By Paola Pena
The political and social scenarios of Latin America have been shaped by the coming to power of ideological Left-wing governments along with the adoption and rapid expansion of a particular type of social assistance programmes known as Conditional Cash Transfers (CCT). It may seem obvious that these two facts are directly related. Leftist candidates obtain their electoral victories by following a common discourse of improving the high levels of poverty and inequality across the region. However, this may not be as straightforward as it seems. Therefore, in my Dissertation, I analyse the politics of the diffusion of Conditional Cash Transfers in Latin America. A modified version of the dissertation has been published at the Brooks World Poverty Institute at the University of Manchester, as a BWPI Working Paper 201 with the title “The Politics of the diffusion of Conditional Cash Transfers in Latin America”.
The paper mainly discusses if the diffusion of CCTs was shaped by the emergence of “New Left” governments in Latin America. I analyze the adoption of these programmes across the region by relating them to the ideological leaning of the president who adopted it. I made a mapping that identifies the different policy diffusion waves. As a result of the analysis, three different waves were identified. The first wave of CCTs adoption in Latin America, from 1995 to 2000 was mainly led by Centre and Centre- Right ideological leaning presidents. The second wave represents the “turn to the left” of CCTs adoption, from 2001-2004 Centre-left and Left governments adopted CCTs. Finally, the third wave from 2005-2008 represents the diffusion of CCTs through the entire ideological spectrum. Also, using a Policy Diffusion framework I describe how the diffusion of CCTs took place.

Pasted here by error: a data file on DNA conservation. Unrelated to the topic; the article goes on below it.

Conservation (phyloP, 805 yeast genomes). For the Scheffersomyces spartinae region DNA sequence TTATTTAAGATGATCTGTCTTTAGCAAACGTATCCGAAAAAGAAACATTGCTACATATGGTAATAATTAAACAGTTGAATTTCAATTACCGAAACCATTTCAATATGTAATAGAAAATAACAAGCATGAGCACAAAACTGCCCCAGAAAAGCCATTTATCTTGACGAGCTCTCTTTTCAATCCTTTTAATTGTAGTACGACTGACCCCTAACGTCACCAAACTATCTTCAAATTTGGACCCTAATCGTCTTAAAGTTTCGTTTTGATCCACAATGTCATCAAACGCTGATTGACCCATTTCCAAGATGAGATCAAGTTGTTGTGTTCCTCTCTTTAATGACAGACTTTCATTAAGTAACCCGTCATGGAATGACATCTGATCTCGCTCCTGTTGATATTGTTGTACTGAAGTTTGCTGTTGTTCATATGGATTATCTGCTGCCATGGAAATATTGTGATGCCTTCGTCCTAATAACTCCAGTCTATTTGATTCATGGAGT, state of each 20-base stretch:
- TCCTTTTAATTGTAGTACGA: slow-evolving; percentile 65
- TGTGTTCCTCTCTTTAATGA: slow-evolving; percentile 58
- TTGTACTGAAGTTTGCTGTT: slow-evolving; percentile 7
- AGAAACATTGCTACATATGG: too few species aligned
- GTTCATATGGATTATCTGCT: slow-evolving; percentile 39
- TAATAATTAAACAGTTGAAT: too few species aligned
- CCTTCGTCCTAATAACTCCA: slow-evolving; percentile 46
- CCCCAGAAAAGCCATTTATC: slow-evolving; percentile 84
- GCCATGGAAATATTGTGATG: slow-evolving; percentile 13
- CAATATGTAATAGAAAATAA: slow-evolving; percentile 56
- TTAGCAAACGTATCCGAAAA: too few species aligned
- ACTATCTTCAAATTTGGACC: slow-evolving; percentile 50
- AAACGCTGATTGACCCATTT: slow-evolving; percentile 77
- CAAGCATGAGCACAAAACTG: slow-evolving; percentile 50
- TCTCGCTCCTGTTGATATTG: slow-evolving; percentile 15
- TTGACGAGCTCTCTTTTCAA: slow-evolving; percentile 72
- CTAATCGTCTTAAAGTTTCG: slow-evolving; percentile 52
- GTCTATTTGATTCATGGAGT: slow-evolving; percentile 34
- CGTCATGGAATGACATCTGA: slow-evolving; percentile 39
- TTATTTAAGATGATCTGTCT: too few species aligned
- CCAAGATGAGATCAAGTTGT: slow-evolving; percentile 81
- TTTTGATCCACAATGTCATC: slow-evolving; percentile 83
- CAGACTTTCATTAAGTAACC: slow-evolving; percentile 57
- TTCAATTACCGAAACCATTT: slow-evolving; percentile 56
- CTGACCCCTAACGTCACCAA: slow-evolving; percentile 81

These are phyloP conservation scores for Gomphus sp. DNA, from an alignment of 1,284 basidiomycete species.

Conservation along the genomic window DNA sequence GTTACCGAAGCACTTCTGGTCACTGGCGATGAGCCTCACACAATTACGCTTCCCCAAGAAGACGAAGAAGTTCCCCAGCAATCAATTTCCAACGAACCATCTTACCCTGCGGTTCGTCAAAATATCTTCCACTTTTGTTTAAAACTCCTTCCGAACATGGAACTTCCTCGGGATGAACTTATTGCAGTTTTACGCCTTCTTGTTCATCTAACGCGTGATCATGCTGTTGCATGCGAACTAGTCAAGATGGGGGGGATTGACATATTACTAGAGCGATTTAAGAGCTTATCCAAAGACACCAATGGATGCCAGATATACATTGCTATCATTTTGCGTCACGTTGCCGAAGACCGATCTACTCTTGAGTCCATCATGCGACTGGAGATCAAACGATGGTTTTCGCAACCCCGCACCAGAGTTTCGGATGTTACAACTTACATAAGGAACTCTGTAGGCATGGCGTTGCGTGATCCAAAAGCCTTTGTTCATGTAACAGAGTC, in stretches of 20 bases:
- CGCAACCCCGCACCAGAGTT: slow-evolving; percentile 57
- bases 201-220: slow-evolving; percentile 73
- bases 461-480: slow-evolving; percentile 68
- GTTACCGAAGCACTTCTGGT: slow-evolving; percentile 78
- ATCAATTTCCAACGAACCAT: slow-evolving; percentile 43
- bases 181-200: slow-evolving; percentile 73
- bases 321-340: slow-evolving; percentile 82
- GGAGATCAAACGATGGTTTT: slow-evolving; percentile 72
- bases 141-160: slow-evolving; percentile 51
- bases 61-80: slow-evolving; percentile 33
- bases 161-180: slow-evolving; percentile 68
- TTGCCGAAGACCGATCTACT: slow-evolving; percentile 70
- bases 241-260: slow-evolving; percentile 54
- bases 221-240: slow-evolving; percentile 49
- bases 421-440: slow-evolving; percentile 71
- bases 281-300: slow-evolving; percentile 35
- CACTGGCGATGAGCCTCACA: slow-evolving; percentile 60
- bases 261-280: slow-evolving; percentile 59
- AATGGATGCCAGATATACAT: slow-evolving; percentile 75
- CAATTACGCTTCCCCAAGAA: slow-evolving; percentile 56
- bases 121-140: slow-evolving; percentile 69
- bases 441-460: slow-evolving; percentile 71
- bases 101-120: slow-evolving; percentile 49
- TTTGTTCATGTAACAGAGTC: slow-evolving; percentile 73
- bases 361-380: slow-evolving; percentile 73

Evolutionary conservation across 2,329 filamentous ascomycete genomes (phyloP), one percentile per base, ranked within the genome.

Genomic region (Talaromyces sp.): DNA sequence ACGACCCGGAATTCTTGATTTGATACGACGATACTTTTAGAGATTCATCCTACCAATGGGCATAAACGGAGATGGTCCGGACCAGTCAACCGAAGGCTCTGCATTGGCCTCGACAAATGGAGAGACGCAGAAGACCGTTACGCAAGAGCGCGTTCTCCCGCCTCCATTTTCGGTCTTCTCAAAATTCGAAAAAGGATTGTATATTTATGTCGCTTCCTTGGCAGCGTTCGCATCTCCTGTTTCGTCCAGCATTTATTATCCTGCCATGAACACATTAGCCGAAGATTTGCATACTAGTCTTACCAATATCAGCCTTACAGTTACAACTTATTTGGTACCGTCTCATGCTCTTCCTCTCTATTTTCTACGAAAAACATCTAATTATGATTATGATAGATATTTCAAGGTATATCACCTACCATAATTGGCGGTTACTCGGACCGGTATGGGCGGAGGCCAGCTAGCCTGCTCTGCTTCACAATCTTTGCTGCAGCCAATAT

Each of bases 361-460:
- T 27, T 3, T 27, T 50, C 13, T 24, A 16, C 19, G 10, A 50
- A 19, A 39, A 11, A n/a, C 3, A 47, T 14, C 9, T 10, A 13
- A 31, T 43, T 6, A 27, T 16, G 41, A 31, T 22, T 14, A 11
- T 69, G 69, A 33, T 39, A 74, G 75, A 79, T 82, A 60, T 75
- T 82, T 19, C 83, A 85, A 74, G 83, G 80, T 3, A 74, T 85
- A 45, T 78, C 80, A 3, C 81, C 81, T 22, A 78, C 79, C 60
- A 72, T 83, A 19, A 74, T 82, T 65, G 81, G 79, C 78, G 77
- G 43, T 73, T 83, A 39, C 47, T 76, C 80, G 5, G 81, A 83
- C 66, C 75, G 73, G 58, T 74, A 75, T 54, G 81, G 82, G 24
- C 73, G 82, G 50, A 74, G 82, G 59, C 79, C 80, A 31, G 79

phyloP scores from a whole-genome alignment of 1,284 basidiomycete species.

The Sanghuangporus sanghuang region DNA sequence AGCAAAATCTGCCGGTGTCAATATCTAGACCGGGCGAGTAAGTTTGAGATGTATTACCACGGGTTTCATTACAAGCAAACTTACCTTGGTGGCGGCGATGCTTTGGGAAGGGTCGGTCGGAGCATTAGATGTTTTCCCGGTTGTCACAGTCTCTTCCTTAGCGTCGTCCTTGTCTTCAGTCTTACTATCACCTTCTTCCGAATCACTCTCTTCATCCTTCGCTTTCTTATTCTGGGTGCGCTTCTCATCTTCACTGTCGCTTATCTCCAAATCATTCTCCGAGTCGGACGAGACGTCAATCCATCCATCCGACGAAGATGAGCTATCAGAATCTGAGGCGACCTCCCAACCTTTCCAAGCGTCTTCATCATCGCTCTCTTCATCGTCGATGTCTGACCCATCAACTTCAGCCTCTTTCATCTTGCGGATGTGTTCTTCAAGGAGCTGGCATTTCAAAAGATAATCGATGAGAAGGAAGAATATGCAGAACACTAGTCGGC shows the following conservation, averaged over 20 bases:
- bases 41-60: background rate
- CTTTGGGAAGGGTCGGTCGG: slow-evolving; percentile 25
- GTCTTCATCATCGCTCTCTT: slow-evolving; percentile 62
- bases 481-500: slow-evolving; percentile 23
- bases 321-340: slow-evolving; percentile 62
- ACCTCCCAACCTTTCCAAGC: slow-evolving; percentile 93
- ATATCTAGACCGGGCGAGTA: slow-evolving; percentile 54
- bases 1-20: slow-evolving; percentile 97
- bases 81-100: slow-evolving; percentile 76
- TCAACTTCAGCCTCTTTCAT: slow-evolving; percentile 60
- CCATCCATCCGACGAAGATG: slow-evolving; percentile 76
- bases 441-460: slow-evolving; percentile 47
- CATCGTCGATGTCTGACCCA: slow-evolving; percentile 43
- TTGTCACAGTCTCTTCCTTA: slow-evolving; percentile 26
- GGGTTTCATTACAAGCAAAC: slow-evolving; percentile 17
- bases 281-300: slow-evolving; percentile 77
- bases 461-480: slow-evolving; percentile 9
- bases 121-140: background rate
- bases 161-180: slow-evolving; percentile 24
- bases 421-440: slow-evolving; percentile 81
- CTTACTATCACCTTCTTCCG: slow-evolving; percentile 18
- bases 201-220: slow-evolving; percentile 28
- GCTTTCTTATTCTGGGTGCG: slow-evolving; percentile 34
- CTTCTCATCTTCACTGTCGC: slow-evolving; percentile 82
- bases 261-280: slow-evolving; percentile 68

I did not find specific characteristics in the motivations, actors and lesson-drawing process among Latin American countries that evidenced that the diffusion of Conditional Cash Transfers was shaped by the coming to power of Left-wing presidents. However, I did perceive a difference in the understanding of poverty between the Left and Right ideological leaning, which requires further research properly to understand. Overall, my research demonstrates that Conditional Cash Transfers in Latin America devoid ideological leaning and it confirms that social assistance is at the top of the agenda of Latin American governments.
The paper is a useful reference for those interested in knowing about the Latin American Left and social assistance programmes in the region. I made a complete review of the adoption of the programmes along the region contextualizing the coming to power of the president who adopt it. Even though, some programmes have been transformed with the change of governments, this paper can be a helpful introduction to Conditional Cash transfers in Latin America.